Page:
His love endures forever.

Monday, October 22, 2007

The Weaker Parts

I read a devotion yesterday by Henri Nouwen that spoke straight to my heart as if God himself was speaking to me. I love it when I come across a scripture or reading and it speaks to exactly how I am feeling and it captures an emotion or thought that I would never be able to find the words to describe it. I pray that as you read it, it would speak to your heart as well. I feel like because I am walking in some of the poorest neighborhoods in Nairobi, it is very easy to find a context for this text for myself...I want to ask you to think about the community in which you find yourself, who is it speaking about for you? If we are truly members of one body, what are we doing to protect the weaker parts?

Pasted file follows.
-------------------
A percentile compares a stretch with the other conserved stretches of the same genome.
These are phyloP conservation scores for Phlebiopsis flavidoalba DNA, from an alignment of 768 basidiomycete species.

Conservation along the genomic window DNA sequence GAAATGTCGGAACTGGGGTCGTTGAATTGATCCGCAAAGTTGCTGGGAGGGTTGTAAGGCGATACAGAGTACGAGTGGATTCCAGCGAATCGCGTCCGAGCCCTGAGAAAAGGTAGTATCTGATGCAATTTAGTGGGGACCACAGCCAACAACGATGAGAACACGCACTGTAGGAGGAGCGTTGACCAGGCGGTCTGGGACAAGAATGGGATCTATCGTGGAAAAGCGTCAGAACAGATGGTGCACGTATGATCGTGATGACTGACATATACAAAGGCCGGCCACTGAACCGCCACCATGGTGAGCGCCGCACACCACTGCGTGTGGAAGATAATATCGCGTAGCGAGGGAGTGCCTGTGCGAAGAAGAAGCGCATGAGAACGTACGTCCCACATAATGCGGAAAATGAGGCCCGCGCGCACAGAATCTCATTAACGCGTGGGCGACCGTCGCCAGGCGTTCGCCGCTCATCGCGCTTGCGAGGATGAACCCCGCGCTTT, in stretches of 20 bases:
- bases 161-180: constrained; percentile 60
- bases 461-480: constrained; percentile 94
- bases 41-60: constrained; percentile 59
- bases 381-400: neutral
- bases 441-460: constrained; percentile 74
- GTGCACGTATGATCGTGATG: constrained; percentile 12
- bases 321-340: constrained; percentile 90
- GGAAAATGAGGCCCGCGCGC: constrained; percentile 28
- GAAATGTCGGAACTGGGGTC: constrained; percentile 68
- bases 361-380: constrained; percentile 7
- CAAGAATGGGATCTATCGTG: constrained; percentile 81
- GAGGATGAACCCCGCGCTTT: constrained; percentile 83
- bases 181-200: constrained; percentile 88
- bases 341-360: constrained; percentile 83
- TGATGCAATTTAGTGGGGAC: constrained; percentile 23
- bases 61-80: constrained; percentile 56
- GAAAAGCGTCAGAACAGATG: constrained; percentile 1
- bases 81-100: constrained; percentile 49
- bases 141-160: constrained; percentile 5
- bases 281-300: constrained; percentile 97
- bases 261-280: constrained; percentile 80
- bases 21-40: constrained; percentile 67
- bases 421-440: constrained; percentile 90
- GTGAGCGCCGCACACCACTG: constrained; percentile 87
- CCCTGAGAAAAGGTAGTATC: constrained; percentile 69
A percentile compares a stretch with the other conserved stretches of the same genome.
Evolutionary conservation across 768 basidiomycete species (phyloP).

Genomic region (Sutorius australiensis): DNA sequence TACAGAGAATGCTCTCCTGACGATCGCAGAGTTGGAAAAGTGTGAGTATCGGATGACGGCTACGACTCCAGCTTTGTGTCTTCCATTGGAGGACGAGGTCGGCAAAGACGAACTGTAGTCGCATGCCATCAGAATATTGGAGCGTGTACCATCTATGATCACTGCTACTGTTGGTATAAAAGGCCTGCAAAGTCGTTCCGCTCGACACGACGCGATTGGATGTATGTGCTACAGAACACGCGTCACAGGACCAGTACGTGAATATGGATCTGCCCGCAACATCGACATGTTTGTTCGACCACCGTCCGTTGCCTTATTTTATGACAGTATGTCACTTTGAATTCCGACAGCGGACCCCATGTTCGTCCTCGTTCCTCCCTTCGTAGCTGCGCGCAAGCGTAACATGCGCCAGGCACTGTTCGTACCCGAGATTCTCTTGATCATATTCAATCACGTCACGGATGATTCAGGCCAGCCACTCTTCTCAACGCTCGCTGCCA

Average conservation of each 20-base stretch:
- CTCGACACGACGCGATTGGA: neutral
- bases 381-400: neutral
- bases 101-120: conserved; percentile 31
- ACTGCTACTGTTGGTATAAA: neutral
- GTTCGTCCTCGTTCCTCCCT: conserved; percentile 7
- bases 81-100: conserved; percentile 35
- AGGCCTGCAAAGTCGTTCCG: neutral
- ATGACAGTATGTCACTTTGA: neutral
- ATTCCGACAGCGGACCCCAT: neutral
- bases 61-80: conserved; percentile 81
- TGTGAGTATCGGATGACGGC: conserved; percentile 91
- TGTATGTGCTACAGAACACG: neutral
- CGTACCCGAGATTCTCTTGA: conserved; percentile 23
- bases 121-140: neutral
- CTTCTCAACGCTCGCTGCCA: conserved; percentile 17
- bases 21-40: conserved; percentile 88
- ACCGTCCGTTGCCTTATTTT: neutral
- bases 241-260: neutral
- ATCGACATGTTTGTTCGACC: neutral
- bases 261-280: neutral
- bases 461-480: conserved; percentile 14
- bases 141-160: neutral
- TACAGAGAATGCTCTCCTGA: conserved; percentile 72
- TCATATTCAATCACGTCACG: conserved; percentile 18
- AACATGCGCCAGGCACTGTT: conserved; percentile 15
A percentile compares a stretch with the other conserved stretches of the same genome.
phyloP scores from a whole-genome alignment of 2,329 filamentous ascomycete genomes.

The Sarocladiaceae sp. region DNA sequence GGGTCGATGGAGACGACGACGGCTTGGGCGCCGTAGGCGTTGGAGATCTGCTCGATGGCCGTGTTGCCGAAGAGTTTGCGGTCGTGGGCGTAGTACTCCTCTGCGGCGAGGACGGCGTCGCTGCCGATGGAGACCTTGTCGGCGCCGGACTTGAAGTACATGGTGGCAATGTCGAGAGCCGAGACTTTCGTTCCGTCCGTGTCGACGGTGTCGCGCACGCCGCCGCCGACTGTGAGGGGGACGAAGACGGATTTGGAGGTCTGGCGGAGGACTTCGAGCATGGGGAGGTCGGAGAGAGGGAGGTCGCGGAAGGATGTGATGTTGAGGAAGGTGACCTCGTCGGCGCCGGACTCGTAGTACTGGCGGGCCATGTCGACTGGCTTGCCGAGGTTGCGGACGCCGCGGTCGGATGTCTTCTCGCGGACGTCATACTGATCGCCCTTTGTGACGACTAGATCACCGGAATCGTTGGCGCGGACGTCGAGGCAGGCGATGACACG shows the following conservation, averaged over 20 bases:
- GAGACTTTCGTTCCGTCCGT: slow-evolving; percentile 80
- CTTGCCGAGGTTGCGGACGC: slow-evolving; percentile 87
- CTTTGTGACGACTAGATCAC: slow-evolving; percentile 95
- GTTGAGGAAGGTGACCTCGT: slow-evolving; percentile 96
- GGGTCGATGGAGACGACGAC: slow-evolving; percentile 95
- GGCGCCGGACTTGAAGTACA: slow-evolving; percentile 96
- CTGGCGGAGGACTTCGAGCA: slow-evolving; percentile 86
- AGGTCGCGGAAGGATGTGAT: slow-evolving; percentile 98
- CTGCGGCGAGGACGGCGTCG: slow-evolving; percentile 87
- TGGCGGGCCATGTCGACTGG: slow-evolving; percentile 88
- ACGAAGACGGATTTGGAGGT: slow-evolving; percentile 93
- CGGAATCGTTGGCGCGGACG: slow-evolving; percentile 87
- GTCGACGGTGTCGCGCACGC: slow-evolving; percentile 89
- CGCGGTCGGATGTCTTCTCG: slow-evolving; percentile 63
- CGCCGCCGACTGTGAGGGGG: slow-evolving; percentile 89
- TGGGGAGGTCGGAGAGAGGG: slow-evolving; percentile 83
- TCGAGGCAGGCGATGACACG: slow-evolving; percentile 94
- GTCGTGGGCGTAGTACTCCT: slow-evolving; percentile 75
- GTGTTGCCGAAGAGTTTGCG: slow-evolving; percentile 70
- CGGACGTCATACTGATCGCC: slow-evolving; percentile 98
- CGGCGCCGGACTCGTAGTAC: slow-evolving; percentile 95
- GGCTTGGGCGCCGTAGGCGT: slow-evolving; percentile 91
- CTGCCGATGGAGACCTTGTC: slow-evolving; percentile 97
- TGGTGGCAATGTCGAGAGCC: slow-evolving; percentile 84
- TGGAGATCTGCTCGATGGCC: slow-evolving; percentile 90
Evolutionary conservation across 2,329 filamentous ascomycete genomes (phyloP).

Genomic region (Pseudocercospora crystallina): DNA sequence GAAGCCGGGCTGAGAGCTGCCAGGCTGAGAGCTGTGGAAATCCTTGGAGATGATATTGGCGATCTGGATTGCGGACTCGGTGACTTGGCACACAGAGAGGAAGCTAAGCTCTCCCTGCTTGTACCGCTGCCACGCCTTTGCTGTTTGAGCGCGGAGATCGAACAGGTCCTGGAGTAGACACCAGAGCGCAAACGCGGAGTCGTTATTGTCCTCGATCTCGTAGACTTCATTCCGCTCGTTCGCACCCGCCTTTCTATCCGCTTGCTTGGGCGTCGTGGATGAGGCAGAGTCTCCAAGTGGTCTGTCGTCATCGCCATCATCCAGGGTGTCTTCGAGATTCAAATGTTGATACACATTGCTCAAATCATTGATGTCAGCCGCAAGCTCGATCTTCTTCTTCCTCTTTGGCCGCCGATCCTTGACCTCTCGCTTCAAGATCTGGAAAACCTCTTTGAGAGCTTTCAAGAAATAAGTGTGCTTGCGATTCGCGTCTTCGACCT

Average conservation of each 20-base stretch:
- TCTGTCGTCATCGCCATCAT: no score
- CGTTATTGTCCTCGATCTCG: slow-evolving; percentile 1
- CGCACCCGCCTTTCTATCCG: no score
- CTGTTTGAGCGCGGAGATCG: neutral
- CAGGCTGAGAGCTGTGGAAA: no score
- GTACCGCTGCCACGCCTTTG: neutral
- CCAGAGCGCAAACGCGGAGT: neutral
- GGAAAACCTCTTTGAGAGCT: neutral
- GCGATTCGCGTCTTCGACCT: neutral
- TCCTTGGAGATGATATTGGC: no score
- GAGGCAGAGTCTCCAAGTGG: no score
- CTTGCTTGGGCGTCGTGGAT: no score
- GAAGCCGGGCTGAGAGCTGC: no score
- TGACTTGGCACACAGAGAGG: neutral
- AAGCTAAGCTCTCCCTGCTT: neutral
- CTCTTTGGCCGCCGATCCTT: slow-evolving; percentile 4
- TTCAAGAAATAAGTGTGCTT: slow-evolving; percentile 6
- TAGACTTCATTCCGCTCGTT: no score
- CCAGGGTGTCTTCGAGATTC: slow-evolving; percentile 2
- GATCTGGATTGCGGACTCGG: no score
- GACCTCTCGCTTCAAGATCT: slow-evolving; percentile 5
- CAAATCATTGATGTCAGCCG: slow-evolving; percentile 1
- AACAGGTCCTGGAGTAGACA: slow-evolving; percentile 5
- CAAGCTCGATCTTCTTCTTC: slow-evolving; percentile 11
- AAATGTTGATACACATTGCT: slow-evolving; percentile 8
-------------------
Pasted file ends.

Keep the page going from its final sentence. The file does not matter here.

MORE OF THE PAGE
“The most honored parts of the body are not the head or the hands, which lead and control. The most important parts are the least presentable parts. That's the mystery of the Church. As a people called out of oppression to freedom, we must recognize that it is the weakest among us- the elderly, the small children, the handicapped, the mentally ill, the hungry and sick- who form the real center. Paul says, “It is the parts of the body which we consider least dignified that we surround with the greatest dignity.” (1 Corinthians 12:23)
The Church as the people of God can truly embody the living Christ among us only when the poor remain its most treasured part. Care for the poor, therefore, is much more than Christian charity. It is the essence of being the body of Christ.”